The last time you ate dinner with family, you were quite aggravated. It wasn’t because of family drama (this time). No, the problem was that you couldn’t hear a thing over the boisterous noise of the room. So you didn’t get the chance to ask about Dave’s new cat or Sally’s new job. And that was really annoying. You try to play it off as if the room’s acoustics are the problem. But you can’t completely discount the possibility that maybe your hearing is starting to go bad.
It’s not generally suggested to self diagnose hearing loss because it’s truly challenging to do. But there are some early warning signs you should watch for. When enough red flags appear, it’s time to make an appointment with us for a hearing exam.
Hearing loss’s early signs
The majority of the symptoms of hearing loss are subtle. But if you happen to see your own situation reflected in any of the items on the following list, you just could be experiencing some degree of hearing loss.
Here are some of the most prevalent early signs of hearing loss:
- You discover it’s hard to understand particular words. This symptom takes place when consonants become hard to hear and differentiate. Normally, it’s the sh- and th- sounds that are muffled. But another common example is when the “s” and “f” sounds become confused.
- You have a hard time following conversations in a busy or noisy location. This is precisely what occurred during the “family dinner” example above, and it’s commonly an early sign of trouble with hearing.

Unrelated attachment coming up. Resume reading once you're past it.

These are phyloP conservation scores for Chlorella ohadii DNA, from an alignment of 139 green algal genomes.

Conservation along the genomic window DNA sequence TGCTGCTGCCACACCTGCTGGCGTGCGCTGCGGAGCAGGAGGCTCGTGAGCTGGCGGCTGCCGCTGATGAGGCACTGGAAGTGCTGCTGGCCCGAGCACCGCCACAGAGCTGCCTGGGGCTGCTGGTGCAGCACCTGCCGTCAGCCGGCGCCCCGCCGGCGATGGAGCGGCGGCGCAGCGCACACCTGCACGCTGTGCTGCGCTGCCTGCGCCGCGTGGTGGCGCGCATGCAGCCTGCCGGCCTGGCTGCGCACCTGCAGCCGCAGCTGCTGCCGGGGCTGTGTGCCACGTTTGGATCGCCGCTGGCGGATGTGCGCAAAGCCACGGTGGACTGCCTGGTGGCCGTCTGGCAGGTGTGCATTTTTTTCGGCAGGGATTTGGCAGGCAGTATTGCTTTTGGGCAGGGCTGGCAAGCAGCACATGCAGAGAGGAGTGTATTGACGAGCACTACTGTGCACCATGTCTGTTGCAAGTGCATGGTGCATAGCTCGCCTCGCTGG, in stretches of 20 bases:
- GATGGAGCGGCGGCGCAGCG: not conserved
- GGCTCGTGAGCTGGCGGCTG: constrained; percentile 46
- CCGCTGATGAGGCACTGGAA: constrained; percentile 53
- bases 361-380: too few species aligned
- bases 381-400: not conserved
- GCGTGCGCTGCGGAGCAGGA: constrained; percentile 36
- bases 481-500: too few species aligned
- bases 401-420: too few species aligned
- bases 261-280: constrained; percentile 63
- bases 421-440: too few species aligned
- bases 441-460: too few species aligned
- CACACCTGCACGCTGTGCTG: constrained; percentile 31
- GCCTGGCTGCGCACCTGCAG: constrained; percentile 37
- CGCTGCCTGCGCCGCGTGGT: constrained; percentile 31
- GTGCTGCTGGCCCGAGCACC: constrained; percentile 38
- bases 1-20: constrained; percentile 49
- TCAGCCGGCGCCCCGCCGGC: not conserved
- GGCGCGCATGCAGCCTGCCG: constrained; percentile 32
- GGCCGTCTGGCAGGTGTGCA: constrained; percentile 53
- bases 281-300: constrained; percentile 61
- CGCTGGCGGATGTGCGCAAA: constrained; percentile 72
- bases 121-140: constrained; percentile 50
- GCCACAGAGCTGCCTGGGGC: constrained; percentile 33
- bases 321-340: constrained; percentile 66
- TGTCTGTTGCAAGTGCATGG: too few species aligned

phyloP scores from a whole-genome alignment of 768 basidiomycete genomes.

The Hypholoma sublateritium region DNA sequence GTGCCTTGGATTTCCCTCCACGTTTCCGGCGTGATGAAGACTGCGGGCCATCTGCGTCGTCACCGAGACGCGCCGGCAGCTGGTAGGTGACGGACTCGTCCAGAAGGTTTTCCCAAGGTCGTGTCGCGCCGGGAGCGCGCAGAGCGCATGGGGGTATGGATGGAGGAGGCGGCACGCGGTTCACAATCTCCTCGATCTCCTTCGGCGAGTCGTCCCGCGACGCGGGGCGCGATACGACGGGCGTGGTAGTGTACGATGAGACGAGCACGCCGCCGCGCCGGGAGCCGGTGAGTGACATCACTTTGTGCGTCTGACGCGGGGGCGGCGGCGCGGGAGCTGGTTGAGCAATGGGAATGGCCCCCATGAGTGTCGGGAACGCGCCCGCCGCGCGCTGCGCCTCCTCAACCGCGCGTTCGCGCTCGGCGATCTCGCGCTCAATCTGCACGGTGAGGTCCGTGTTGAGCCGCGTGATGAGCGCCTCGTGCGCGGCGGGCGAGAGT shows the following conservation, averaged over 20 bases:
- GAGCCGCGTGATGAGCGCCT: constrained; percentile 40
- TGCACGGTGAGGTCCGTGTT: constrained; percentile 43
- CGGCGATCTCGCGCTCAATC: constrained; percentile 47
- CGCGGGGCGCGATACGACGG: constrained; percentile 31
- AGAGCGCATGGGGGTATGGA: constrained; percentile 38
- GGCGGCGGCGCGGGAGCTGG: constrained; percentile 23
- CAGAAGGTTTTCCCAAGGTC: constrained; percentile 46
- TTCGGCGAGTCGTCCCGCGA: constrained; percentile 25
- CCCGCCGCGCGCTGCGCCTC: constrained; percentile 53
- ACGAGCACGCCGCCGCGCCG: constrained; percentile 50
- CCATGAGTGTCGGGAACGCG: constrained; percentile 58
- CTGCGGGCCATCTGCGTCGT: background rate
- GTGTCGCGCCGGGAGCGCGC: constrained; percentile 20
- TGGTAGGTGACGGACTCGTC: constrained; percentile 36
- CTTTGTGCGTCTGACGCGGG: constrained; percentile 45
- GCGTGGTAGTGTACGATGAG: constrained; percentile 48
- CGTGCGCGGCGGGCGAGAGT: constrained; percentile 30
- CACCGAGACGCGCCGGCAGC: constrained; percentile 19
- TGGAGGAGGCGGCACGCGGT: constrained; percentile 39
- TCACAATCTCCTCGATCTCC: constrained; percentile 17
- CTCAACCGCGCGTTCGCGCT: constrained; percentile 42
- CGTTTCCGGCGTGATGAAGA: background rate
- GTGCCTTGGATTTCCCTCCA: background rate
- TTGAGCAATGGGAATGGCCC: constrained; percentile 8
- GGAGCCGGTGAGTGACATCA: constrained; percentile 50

- High-pitched sounds are hard to hear. Perhaps you just noticed your teapot was screeching after five minutes. Or perhaps the doorbell rings, and you never notice it. Early hearing loss is usually most apparent in specific (and often high-pitched) frequencies of sound.
- You keep requesting that people repeat themselves. This is particularly true if you’re asking multiple people to speak slower, say something again, or speak louder. You may not even recognize you’re making such frequent requests, but it can certainly be an early sign of diminishing hearing.
- It’s suddenly very challenging to understand phone calls: You might not talk on the phone as often as you used to because you use texting fairly often. But if you’re having trouble understanding the phone calls you do get (even with the volume turned all the way up), you may be experiencing another red flag for your hearing.
- Somebody observes that the volume on your media devices gets louder and louder. Perhaps the volume on your cell phone keeps getting louder and louder. Or maybe, you have your TV volume turned up to max. Usually, it’s a family member or a friend that points out the loud volumes.
- Normal sounds seem oppressively loud. You may or may not encounter this but if you do, keep in mind that it can be an early warning of hearing loss. If particular sounds become oppressively loud (particularly if the issue doesn’t resolve itself in short order), that could be an early hearing loss symptom.
- Your ears are ringing: Ringing in your ears is known as tinnitus (and, technically, tinnitus can be other noises as well: humming, buzzing, screeching, thumping, and so on). If you experience ringing or other chronic noises in your ears, a hearing exam is your best bet because tinnitus, though it’s frequently an early warning of hearing loss, can also indicate other health issues.
Get a hearing assessment
You may have one or more of these early warnings but the only real way to know the health of your hearing is to get a hearing test.
In general, any single one of these early warning signs could be evidence that you’re developing some type of hearing loss. And if any impairment exists, a hearing examination will be able to tell you how far gone it is. And then you’ll be better prepared to determine the correct treatment.
This will help you have a much more enjoyable time at that next family get-together.